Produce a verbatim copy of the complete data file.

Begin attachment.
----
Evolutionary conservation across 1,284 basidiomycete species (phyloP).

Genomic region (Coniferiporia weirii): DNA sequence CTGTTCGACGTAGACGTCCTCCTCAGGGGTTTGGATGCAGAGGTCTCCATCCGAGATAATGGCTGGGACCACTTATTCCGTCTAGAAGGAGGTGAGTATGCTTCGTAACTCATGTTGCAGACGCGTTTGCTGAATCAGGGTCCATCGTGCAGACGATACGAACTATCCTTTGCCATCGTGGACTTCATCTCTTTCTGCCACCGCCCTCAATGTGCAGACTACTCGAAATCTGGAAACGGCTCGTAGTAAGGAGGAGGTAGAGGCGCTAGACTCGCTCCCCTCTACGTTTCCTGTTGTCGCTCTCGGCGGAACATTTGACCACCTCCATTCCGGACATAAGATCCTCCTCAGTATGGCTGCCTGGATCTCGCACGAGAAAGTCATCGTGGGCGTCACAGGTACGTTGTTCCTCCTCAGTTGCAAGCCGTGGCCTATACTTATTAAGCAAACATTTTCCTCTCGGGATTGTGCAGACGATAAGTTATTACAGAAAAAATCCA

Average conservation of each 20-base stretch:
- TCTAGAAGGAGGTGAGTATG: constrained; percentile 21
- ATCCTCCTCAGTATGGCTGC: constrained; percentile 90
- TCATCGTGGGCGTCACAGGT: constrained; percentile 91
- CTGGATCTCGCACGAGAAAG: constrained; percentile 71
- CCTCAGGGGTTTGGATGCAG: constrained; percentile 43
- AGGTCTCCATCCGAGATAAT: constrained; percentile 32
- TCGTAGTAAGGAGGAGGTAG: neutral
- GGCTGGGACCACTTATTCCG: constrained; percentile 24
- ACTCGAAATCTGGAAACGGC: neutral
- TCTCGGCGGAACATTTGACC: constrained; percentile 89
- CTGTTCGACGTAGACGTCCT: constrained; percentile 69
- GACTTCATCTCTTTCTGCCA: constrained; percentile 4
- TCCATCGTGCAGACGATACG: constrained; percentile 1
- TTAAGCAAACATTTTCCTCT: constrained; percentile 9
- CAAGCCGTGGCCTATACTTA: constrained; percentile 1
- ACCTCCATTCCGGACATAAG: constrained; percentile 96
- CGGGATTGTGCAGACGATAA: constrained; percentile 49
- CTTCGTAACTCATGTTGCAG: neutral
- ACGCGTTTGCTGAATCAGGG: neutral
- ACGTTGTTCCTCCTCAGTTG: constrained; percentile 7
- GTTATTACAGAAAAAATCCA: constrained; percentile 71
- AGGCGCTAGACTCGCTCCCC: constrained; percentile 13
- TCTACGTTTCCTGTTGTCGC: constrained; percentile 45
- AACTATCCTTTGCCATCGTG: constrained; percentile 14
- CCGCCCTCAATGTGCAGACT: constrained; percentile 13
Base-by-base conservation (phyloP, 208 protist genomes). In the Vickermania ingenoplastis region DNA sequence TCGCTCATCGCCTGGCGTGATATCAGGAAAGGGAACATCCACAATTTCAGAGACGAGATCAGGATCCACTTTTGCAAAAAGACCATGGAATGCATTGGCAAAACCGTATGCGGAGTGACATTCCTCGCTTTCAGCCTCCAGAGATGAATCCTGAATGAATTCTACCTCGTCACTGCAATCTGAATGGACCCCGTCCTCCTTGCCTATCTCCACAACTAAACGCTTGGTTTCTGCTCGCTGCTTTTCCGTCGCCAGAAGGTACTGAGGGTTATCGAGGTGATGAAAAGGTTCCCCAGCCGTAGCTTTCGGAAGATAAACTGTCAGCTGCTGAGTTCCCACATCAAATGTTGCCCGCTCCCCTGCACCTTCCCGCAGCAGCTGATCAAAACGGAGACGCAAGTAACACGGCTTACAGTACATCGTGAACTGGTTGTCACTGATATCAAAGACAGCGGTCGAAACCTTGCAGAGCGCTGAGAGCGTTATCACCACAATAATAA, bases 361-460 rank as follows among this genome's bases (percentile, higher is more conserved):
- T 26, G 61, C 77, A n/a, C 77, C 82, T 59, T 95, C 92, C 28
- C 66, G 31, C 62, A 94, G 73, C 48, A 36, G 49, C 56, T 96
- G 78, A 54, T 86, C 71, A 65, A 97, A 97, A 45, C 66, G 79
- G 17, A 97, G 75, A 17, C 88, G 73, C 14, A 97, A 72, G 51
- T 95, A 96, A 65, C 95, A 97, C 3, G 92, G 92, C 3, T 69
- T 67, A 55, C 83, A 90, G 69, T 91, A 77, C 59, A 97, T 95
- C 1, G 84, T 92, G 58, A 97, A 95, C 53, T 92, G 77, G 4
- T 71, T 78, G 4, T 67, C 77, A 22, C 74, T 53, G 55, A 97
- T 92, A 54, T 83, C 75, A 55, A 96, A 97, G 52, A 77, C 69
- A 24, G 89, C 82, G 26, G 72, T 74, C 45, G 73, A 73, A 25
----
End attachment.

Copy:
Evolutionary conservation across 1,284 basidiomycete species (phyloP).

Genomic region (Coniferiporia weirii): DNA sequence CTGTTCGACGTAGACGTCCTCCTCAGGGGTTTGGATGCAGAGGTCTCCATCCGAGATAATGGCTGGGACCACTTATTCCGTCTAGAAGGAGGTGAGTATGCTTCGTAACTCATGTTGCAGACGCGTTTGCTGAATCAGGGTCCATCGTGCAGACGATACGAACTATCCTTTGCCATCGTGGACTTCATCTCTTTCTGCCACCGCCCTCAATGTGCAGACTACTCGAAATCTGGAAACGGCTCGTAGTAAGGAGGAGGTAGAGGCGCTAGACTCGCTCCCCTCTACGTTTCCTGTTGTCGCTCTCGGCGGAACATTTGACCACCTCCATTCCGGACATAAGATCCTCCTCAGTATGGCTGCCTGGATCTCGCACGAGAAAGTCATCGTGGGCGTCACAGGTACGTTGTTCCTCCTCAGTTGCAAGCCGTGGCCTATACTTATTAAGCAAACATTTTCCTCTCGGGATTGTGCAGACGATAAGTTATTACAGAAAAAATCCA

Average conservation of each 20-base stretch:
- TCTAGAAGGAGGTGAGTATG: constrained; percentile 21
- ATCCTCCTCAGTATGGCTGC: constrained; percentile 90
- TCATCGTGGGCGTCACAGGT: constrained; percentile 91
- CTGGATCTCGCACGAGAAAG: constrained; percentile 71
- CCTCAGGGGTTTGGATGCAG: constrained; percentile 43
- AGGTCTCCATCCGAGATAAT: constrained; percentile 32
- TCGTAGTAAGGAGGAGGTAG: neutral
- GGCTGGGACCACTTATTCCG: constrained; percentile 24
- ACTCGAAATCTGGAAACGGC: neutral
- TCTCGGCGGAACATTTGACC: constrained; percentile 89
- CTGTTCGACGTAGACGTCCT: constrained; percentile 69
- GACTTCATCTCTTTCTGCCA: constrained; percentile 4
- TCCATCGTGCAGACGATACG: constrained; percentile 1
- TTAAGCAAACATTTTCCTCT: constrained; percentile 9
- CAAGCCGTGGCCTATACTTA: constrained; percentile 1
- ACCTCCATTCCGGACATAAG: constrained; percentile 96
- CGGGATTGTGCAGACGATAA: constrained; percentile 49
- CTTCGTAACTCATGTTGCAG: neutral
- ACGCGTTTGCTGAATCAGGG: neutral
- ACGTTGTTCCTCCTCAGTTG: constrained; percentile 7
- GTTATTACAGAAAAAATCCA: constrained; percentile 71
- AGGCGCTAGACTCGCTCCCC: constrained; percentile 13
- TCTACGTTTCCTGTTGTCGC: constrained; percentile 45
- AACTATCCTTTGCCATCGTG: constrained; percentile 14
- CCGCCCTCAATGTGCAGACT: constrained; percentile 13
Base-by-base conservation (phyloP, 208 protist genomes). In the Vickermania ingenoplastis region DNA sequence TCGCTCATCGCCTGGCGTGATATCAGGAAAGGGAACATCCACAATTTCAGAGACGAGATCAGGATCCACTTTTGCAAAAAGACCATGGAATGCATTGGCAAAACCGTATGCGGAGTGACATTCCTCGCTTTCAGCCTCCAGAGATGAATCCTGAATGAATTCTACCTCGTCACTGCAATCTGAATGGACCCCGTCCTCCTTGCCTATCTCCACAACTAAACGCTTGGTTTCTGCTCGCTGCTTTTCCGTCGCCAGAAGGTACTGAGGGTTATCGAGGTGATGAAAAGGTTCCCCAGCCGTAGCTTTCGGAAGATAAACTGTCAGCTGCTGAGTTCCCACATCAAATGTTGCCCGCTCCCCTGCACCTTCCCGCAGCAGCTGATCAAAACGGAGACGCAAGTAACACGGCTTACAGTACATCGTGAACTGGTTGTCACTGATATCAAAGACAGCGGTCGAAACCTTGCAGAGCGCTGAGAGCGTTATCACCACAATAATAA, bases 361-460 rank as follows among this genome's bases (percentile, higher is more conserved):
- T 26, G 61, C 77, A n/a, C 77, C 82, T 59, T 95, C 92, C 28
- C 66, G 31, C 62, A 94, G 73, C 48, A 36, G 49, C 56, T 96
- G 78, A 54, T 86, C 71, A 65, A 97, A 97, A 45, C 66, G 79
- G 17, A 97, G 75, A 17, C 88, G 73, C 14, A 97, A 72, G 51
- T 95, A 96, A 65, C 95, A 97, C 3, G 92, G 92, C 3, T 69
- T 67, A 55, C 83, A 90, G 69, T 91, A 77, C 59, A 97, T 95
- C 1, G 84, T 92, G 58, A 97, A 95, C 53, T 92, G 77, G 4
- T 71, T 78, G 4, T 67, C 77, A 22, C 74, T 53, G 55, A 97
- T 92, A 54, T 83, C 75, A 55, A 96, A 97, G 52, A 77, C 69
- A 24, G 89, C 82, G 26, G 72, T 74, C 45, G 73, A 73, A 25